The Beau Gregory Damsel is a very hardy and active fish, and with such beautiful stunning color it makes a great addition to your aquarium. It prefers to hide over the crevices and holes when it is threatened, therefore lots of live rocks are recommended to be kept for them. The Beau Gregory Damsel is somewhat aggressive but if given individual crevices and niche, the aggression decreases. It is a very good choice for a beginner aquarist as it is easy to care and is small in size, thus making it an ideal companion fish for reefs and invertebrates. But as it grows the aggression increases, causing problems with the selection of other species to be added to the aquarium. The Beau Gregory Damsel mainly feeds on flaked and frozen foods, and herbivore preparations. It is probably the bestselling marine fish in the United States. Breeding is possible in captivity if provided with a male and female pair. It seems to be very resistant to most saltwater fish diseases but you still need to take proper precautions and use a quarantine tank before introducing them into your main tank. After they've been in quarantine for two weeks or so and you notice no signs of illness you can acclimate them into your display tank. It is best to keep the Beau Gregory Damsel either singly or in pairs to avoid aggression behavior in a peaceful community aquarium. The Beau Gregory Damsel thrives well in temperature range of 72-78 degree Fahrenheit, and pH value of 8.1 to 8.4.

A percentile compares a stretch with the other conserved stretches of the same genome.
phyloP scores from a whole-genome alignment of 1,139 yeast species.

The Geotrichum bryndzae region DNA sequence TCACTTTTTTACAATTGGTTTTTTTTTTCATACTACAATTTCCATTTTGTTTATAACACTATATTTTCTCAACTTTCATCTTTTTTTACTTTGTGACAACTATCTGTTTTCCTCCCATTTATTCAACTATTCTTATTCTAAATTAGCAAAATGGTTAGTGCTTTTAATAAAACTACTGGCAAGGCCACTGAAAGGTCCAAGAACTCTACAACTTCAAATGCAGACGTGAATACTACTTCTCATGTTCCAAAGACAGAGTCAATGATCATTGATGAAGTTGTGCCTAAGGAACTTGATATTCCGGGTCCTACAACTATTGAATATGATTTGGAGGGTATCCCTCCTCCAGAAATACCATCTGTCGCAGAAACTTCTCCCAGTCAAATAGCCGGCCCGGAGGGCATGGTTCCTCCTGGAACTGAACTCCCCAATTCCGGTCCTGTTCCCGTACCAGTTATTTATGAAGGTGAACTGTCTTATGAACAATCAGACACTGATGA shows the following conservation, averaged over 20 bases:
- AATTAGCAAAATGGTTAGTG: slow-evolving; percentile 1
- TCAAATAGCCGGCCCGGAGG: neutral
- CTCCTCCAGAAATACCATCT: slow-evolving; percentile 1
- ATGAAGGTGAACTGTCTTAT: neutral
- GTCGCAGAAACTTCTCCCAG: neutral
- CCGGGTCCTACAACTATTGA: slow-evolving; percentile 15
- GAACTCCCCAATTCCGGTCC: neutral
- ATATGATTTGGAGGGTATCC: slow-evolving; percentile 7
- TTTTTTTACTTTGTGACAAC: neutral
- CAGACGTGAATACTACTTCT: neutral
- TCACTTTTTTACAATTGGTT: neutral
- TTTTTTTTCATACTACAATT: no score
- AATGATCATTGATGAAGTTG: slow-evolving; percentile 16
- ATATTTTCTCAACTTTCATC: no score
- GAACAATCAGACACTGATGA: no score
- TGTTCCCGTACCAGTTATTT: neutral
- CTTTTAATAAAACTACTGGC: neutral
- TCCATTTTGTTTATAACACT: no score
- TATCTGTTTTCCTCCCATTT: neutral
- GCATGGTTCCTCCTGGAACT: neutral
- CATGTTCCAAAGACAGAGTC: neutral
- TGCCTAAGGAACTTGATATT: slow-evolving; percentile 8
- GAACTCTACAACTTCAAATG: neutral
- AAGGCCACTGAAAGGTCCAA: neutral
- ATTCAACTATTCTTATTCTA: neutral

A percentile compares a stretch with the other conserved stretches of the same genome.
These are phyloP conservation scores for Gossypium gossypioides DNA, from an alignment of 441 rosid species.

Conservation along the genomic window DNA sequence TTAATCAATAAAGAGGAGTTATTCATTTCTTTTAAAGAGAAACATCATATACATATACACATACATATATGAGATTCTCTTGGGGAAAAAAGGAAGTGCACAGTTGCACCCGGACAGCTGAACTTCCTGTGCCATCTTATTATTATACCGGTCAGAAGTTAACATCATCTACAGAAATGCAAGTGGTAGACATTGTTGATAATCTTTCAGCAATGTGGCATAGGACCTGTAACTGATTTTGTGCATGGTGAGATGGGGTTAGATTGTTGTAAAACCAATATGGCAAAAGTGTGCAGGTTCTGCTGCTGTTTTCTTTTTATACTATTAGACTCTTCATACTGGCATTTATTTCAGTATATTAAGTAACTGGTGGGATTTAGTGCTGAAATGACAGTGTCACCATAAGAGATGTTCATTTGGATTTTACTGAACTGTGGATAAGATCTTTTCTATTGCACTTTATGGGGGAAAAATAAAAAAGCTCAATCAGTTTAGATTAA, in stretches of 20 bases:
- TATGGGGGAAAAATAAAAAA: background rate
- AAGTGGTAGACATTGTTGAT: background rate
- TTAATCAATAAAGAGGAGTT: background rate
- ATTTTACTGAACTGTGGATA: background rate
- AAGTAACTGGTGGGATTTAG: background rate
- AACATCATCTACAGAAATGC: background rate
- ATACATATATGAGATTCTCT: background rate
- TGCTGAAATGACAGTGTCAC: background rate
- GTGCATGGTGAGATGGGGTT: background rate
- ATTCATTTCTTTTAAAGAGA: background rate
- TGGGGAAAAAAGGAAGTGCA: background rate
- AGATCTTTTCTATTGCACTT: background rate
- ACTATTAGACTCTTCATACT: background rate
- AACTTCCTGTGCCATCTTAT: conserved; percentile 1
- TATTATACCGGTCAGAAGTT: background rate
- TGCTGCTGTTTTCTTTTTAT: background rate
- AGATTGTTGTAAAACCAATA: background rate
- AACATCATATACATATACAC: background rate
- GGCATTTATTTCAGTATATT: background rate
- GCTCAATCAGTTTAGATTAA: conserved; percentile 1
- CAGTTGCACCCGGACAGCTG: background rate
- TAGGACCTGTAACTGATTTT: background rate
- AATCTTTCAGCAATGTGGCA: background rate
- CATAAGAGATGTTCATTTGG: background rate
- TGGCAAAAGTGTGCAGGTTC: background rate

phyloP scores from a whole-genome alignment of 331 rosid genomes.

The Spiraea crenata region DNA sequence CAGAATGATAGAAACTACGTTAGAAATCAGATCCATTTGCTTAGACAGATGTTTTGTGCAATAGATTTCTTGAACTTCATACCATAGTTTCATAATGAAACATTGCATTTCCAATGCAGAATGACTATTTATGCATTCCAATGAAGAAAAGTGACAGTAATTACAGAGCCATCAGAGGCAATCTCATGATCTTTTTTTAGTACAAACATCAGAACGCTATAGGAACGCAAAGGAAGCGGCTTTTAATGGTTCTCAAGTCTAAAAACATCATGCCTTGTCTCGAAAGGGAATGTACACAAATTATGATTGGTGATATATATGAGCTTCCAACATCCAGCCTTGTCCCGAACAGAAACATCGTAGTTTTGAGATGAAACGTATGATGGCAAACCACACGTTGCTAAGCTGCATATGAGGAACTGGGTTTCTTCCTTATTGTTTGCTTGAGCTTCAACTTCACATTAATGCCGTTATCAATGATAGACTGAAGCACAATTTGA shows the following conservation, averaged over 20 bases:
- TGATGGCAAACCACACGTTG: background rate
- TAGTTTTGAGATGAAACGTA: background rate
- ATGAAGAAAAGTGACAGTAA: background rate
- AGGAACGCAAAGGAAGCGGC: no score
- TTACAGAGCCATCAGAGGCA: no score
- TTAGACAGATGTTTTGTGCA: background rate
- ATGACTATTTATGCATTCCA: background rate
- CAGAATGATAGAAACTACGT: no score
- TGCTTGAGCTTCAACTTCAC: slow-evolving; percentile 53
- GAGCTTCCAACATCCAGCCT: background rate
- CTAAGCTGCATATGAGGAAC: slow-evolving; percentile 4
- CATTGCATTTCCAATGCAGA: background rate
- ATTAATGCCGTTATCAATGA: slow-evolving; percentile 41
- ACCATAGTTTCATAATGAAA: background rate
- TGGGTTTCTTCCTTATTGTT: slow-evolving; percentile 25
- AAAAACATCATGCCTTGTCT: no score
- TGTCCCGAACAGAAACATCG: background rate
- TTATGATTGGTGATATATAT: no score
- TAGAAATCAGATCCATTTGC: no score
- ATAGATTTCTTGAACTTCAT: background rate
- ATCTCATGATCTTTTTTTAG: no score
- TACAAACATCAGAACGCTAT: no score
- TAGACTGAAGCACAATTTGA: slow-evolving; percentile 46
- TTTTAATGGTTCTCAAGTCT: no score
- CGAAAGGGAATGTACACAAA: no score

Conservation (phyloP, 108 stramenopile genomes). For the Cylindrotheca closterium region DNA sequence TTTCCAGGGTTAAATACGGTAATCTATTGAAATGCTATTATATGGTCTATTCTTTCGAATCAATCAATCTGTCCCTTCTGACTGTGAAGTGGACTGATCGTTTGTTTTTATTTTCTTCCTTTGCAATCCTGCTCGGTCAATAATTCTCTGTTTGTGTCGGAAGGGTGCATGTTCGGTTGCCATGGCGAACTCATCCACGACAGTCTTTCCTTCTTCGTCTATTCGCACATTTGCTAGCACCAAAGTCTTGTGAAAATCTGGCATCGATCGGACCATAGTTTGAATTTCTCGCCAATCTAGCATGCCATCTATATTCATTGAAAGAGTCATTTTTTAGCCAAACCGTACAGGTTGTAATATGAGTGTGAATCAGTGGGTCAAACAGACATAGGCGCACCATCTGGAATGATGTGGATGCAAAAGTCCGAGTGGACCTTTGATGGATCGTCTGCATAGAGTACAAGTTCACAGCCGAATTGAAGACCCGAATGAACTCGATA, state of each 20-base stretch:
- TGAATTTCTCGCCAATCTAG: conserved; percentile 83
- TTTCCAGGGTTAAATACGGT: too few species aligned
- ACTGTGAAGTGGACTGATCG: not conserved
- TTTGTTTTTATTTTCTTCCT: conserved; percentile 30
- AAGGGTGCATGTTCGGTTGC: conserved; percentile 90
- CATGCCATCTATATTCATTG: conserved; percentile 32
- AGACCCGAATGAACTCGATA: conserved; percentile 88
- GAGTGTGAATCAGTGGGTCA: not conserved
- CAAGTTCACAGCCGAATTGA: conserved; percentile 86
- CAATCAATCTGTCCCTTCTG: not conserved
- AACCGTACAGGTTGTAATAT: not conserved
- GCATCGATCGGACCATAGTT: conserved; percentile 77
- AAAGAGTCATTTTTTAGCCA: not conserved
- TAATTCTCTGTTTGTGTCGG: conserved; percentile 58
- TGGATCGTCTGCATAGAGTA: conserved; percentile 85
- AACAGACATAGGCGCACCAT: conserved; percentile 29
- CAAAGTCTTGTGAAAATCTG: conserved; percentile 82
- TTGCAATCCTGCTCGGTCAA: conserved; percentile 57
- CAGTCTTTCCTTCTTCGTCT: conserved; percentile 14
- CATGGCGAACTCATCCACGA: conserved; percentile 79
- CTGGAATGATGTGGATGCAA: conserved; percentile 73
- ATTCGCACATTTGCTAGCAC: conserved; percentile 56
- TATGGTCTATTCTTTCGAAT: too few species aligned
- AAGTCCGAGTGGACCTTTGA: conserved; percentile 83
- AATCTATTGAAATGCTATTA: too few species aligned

Damselfishes provide an important link both as reef forage fishes and aldo excellent beginner marine aquarium specimens. Their extensive use is well-warranted considering their diversity, beauty and tolerance of chemical and physical conditions, gregariousness when crowded and general compatibility with fishes and invertebrates. Most damselfish species accept all types of food eagerly and are very disease resistant.Damselfish are often used to break in or cycle a new aquarium. It is important to remember that even though these fish are hardy and can handle the adverse conditions of a new aquarium, they may become quite aggressive among themselves, and toward other tankmates. Most of these fish stay in small shoals in the wild when young, breaking away from the group as they grow, and eventually become solitary as adults. When dealing with several Damsels in one aquarium, plenty of rockwork and hiding places are necessary in order to keep quarrels to a minimum. The Chromis are a genus of Damsels that are schooling fish. They do well in an aquarium in groups of the same species.No significant markings or distinguishing characteristics differentiate males from females. Damselfish can be successfully spawned in an aquarium. The male Damsel is usually responsible for the care and maintenance of the eggs after the fish have spawned.They are generally compatible with: Dwarf Angelfish, Large Angelfish, Anthias, Basslets, Blennies, Boxfish, Clownfish, Goatfish, Gobies, Hawkfish, Hogfish, Parrotfish, Pseudochromis, Puffers, Tangs & Surgeons and Wrasse.Caution is required with: Anglers & Frogfish, Batfish, Butterflyfish, Cardinalfish, Damselfish, Filefish, Grunts & Sweetlips, Squirrelfish and Triggerfish.They are not compatible with: Eels, Groupers, Lionfish & Scorpionfish, Seahorses & Pipefish and Sharks & Rays.